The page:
A media advocacy group says Nigerian authorities have released a U.S. documentary filmmaker and his interpreter who were arrested earlier this week on spying charges.
The New York-Based Committee to Protect Journalists (CPJ) says freelance journalist and filmmaker Andrew Berends and his Nigerian interpreter Samuel George were released into the custody of the U.S. Embassy in Nigeria on Friday.
Colleagues of Berends confirmed his release. CPJ says the two are expected to report back to authorities on Monday.
Berends and George were arrested August 31 while filming in Port Harcourt, the main city in the Niger Delta region.
CPJ says Berends was released after 36 hours but was ordered to report back to the State Security Services for interrogations everyday. The group says George remained in custody the entire week.
The CPJ says arresting journalists for doing their jobs is unbefitting of Nigeria's leaders.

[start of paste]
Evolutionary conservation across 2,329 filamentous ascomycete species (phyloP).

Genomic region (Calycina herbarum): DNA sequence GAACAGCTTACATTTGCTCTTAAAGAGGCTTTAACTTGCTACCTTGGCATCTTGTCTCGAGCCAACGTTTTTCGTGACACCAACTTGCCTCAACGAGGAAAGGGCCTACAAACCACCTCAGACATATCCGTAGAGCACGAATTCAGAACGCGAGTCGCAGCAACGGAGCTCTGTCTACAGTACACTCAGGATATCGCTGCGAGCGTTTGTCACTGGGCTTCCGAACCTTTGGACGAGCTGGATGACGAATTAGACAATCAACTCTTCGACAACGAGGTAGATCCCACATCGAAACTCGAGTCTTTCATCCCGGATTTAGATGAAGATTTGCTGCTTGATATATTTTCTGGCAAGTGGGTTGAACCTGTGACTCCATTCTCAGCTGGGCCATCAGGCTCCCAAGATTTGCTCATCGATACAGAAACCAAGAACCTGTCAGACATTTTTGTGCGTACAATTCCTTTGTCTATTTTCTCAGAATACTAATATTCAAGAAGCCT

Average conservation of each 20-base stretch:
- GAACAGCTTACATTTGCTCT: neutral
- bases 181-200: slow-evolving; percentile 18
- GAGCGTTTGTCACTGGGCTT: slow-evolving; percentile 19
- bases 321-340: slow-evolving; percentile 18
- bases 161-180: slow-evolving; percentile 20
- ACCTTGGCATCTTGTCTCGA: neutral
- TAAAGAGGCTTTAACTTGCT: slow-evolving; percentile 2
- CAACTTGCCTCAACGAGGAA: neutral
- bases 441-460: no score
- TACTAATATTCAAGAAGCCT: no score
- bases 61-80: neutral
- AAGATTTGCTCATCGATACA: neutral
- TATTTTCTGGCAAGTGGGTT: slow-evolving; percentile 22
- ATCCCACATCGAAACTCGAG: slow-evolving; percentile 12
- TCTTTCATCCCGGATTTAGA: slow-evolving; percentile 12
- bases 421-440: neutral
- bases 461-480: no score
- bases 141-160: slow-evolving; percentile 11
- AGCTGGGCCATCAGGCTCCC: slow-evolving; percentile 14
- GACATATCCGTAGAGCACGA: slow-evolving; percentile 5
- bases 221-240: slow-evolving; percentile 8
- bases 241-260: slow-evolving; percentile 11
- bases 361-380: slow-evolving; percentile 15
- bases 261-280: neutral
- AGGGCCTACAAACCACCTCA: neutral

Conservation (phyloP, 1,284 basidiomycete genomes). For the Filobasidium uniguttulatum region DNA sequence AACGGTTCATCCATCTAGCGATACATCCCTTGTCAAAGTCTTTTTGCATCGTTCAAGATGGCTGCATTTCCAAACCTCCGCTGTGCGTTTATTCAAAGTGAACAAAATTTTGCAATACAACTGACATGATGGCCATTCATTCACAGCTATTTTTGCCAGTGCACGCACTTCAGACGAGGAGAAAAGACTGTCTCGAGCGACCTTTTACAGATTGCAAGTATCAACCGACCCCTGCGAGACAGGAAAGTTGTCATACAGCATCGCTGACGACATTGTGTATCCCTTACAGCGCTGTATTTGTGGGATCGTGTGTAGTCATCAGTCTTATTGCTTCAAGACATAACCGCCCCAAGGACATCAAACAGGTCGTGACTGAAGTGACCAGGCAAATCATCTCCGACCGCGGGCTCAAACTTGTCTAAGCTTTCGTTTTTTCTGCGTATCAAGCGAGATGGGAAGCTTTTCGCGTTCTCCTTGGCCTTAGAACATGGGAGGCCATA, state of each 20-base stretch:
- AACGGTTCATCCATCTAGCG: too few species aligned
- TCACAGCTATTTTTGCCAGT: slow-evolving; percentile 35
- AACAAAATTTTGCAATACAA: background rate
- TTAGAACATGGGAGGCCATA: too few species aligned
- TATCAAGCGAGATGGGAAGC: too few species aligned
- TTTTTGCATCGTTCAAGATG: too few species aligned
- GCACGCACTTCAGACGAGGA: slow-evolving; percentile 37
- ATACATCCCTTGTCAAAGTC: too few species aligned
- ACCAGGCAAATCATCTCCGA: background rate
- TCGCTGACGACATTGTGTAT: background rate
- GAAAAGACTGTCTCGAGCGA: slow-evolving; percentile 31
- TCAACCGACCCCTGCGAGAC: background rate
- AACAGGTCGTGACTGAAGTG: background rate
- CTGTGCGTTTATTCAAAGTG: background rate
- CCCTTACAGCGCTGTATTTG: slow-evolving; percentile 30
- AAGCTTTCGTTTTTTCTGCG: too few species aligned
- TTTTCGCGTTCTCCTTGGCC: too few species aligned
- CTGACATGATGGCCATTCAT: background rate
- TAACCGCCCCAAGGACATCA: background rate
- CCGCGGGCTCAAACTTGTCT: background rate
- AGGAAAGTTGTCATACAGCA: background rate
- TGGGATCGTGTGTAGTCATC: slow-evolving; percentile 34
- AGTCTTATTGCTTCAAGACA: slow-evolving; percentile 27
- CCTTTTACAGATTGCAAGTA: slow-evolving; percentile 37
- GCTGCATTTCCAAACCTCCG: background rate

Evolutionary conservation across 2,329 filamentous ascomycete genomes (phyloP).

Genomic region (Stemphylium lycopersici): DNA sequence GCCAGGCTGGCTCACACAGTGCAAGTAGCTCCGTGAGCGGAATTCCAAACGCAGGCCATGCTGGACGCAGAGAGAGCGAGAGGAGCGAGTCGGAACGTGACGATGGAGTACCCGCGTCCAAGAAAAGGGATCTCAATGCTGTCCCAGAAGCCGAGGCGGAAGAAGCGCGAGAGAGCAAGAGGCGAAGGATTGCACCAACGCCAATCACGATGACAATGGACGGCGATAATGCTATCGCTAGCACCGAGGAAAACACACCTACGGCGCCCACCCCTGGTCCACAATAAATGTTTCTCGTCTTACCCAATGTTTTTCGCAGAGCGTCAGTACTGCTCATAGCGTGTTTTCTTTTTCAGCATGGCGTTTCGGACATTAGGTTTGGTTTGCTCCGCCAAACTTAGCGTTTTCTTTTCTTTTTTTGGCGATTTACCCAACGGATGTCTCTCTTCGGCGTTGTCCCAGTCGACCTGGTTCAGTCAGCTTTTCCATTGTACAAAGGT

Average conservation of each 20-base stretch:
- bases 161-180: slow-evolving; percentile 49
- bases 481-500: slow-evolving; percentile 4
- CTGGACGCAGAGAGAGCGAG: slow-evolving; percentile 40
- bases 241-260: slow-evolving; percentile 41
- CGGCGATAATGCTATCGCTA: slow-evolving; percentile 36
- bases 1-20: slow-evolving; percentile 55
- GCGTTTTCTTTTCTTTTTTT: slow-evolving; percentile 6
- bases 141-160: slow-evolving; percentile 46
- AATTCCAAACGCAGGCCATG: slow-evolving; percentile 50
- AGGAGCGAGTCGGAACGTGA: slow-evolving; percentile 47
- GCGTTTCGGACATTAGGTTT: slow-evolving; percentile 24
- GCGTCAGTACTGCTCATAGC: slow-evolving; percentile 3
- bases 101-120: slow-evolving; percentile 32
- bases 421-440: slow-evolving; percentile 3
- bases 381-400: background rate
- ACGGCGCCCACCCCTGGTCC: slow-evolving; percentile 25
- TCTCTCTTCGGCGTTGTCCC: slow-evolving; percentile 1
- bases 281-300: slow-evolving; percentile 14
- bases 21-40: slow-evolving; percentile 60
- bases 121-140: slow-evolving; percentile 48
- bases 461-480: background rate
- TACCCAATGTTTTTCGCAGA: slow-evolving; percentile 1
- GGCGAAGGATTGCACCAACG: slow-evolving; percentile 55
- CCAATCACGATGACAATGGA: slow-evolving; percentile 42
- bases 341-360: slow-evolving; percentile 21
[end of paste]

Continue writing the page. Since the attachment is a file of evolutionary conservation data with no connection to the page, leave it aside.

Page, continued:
The group says New York's two U.S. Senators, Hillary Clinton and Charles Schumer, each wrote to U.S. Secretary of State Condoleezza Rice on the filmmaker's behalf.
Media advocacy groups says this is the third time in a year Nigerian authorities have accused foreign journalists of spying.
Four U.S. documentary filmmakers were arrested and held for four days on spying charges in April. In September 2007, two German journalists and a U.S. activist were held for two weeks on similar charges.
Militants launched a wave of attacks and kidnappings in the Niger Delta in early 2006. The groups are demanding that more of the region's oil revenue be directed to impoverished local communities.
The unrest has cut Nigeria's oil production by about 25 percent, contributing to the rise in world oil prices.
Some information for this report was provided by Reuters.